Commercial interests must not derail the “golden opportunity” offered by 5G, Ofcom chief executive Sharon White (pictured) said as she defended proposed spectrum caps and criticised upcoming legal action.
In a letter published in Financial Times, White warned ongoing litigation would “inevitably” delay the UK deriving the full benefits of 5G, even with the legal action being fast-tracked through the courts.
Ofcom originally aimed to complete its latest auction by the end of this year, covering some airwaves earmarked for 5G along with LTE-ready spectrum. A further process was scheduled for 2018 or 2019.
Following legal action from 3 UK and EE against the proposed auction rules, a case will be heard in the courts for three days from 5 December. If Ofcom loses it will have to rewrite its guidelines, which could further delay the process.
In the letter, White wrote: “The regulator’s job is to lay the foundations for companies to compete and invest. At Ofcom we take decisions in the interests of consumers and businesses, mindful of ensuring that industry has confidence to put money in and make a return.”
“Those foundations must underpin a level playing field. But in the mobile phone sector that does not mean everyone having the same share of the airwaves that power portable devices.”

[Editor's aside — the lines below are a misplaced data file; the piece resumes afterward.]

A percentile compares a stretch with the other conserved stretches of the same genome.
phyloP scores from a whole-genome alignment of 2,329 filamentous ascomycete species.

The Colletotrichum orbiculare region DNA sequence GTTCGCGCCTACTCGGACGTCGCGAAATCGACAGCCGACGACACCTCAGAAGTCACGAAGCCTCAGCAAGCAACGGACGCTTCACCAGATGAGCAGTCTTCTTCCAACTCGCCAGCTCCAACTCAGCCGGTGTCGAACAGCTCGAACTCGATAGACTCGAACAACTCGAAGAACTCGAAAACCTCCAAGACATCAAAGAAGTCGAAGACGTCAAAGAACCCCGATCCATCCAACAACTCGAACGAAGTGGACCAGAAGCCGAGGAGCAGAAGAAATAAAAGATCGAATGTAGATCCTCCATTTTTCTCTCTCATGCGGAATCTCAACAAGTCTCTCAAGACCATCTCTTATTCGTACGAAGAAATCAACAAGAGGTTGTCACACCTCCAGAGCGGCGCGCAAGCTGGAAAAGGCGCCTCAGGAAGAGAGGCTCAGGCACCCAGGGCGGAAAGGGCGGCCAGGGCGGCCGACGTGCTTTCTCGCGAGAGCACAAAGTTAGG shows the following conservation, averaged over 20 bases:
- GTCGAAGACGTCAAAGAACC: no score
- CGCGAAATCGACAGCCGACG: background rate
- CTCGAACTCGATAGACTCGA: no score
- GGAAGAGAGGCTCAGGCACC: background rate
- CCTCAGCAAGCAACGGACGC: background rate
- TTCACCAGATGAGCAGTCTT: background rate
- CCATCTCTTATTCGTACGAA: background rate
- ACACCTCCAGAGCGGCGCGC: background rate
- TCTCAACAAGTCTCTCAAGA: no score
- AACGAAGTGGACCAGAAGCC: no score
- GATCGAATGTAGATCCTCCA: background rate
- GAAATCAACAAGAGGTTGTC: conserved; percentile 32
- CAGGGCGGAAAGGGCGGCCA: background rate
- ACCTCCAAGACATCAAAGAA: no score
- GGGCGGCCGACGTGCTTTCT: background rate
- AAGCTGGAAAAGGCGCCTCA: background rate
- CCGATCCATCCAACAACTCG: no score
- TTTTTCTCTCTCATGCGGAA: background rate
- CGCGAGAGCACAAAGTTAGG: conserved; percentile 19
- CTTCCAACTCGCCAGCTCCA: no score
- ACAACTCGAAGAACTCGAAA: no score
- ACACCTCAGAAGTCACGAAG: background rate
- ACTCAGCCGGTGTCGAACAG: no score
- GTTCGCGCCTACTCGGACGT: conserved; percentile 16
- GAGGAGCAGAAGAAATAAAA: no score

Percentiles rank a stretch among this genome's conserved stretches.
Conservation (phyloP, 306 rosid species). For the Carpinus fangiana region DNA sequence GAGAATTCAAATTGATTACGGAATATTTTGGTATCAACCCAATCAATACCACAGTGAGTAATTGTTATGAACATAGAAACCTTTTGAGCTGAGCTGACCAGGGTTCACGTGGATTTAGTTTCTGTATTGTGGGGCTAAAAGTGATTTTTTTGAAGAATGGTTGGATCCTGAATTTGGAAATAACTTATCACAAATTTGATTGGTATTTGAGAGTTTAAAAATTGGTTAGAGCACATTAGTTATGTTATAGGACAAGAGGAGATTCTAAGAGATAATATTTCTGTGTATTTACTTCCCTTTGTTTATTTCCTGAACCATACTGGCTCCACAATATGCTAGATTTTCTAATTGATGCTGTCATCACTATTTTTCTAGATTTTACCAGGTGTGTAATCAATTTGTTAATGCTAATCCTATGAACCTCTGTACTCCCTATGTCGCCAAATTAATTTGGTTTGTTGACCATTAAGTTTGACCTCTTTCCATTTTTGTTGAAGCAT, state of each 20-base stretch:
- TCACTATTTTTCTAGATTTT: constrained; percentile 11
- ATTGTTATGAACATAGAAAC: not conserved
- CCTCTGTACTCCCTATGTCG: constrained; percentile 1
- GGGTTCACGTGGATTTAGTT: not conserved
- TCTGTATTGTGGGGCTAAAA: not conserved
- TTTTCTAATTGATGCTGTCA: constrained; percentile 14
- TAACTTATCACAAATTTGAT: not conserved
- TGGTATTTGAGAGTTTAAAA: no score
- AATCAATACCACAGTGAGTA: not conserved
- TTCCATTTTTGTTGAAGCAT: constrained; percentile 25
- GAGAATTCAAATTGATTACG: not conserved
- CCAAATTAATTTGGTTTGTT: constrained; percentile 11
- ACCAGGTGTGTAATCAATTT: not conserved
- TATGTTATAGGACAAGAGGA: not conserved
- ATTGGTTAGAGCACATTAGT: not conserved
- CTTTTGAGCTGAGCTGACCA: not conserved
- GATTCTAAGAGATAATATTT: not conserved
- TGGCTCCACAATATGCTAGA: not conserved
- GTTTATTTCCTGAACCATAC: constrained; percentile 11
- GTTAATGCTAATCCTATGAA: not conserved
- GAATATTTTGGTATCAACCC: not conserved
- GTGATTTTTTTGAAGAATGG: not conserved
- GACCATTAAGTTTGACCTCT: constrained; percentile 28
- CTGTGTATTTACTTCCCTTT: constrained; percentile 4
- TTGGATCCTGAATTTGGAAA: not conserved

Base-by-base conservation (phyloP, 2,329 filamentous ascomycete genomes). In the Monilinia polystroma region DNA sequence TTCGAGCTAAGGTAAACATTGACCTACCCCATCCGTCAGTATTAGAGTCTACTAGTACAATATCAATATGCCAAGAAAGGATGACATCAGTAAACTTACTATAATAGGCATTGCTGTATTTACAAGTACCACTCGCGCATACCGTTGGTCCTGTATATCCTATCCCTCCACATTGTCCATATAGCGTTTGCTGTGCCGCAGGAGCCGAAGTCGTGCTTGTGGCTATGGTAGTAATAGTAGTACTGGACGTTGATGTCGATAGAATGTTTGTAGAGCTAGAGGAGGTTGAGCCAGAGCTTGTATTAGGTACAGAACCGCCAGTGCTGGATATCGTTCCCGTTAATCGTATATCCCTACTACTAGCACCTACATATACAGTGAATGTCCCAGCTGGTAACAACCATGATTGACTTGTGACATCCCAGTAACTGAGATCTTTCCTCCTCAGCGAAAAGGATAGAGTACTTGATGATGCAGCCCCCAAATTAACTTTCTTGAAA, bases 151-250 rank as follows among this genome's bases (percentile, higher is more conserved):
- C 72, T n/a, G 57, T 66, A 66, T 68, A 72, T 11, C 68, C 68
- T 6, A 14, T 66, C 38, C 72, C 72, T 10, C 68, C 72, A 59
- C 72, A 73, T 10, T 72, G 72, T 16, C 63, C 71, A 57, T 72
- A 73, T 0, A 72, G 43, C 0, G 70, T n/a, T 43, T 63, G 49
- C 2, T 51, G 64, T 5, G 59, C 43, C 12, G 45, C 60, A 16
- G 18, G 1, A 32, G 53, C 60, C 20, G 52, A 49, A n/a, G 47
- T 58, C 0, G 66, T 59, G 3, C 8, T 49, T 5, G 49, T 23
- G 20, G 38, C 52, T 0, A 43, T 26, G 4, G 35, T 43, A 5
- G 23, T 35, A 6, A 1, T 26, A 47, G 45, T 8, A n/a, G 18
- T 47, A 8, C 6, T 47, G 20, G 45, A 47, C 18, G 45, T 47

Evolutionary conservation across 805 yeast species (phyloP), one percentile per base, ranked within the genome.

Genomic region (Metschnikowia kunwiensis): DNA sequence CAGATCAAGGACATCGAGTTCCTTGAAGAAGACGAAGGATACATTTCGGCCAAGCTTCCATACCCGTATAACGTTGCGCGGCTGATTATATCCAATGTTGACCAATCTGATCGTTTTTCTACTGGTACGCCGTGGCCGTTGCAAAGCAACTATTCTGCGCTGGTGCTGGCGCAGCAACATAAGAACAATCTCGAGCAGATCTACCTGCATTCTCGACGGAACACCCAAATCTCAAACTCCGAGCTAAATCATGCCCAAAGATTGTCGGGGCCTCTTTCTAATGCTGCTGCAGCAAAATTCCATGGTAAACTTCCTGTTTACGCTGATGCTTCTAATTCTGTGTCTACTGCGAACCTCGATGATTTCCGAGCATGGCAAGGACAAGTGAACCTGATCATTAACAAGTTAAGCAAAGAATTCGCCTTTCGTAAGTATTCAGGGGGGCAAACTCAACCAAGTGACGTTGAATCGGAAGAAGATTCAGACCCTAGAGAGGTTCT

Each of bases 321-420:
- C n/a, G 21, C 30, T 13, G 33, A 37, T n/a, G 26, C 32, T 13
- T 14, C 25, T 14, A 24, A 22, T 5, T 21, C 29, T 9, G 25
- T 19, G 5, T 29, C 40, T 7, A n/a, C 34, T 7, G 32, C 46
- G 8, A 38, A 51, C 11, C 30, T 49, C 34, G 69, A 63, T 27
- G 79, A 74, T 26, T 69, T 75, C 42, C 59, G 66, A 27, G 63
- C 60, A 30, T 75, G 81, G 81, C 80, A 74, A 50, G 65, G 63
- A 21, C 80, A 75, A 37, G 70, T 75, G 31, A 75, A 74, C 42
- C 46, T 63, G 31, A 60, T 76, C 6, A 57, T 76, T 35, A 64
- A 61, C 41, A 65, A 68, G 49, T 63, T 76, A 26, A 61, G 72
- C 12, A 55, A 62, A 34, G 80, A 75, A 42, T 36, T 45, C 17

Ofcom published its plan for upcoming auctions in February, amid pressure from 3 and Telefonica-backed campaign Make the Air Fair to impose caps of 30 per cent on the amount of spectrum each operator could hold.
In its proposal, the regulator instead imposed a cap of 37 per cent and introduced specific measures to limit the participation of the UK’s largest spectrum holders Vodafone and EE.
Following the announcement, EE and 3 launched separate legal cases. CK Hutchison-owned 3 claims the cap doesn’t address the allocation imbalance in the country sufficiently, while BT brand EE wants the cap removed completely.
Action by other operators then saw Vodafone UK wade into the row, criticising the pair for delaying the auction process.
On announcing its legal bid, 3 said it would have no impact on the timeline for consumer availability of 5G.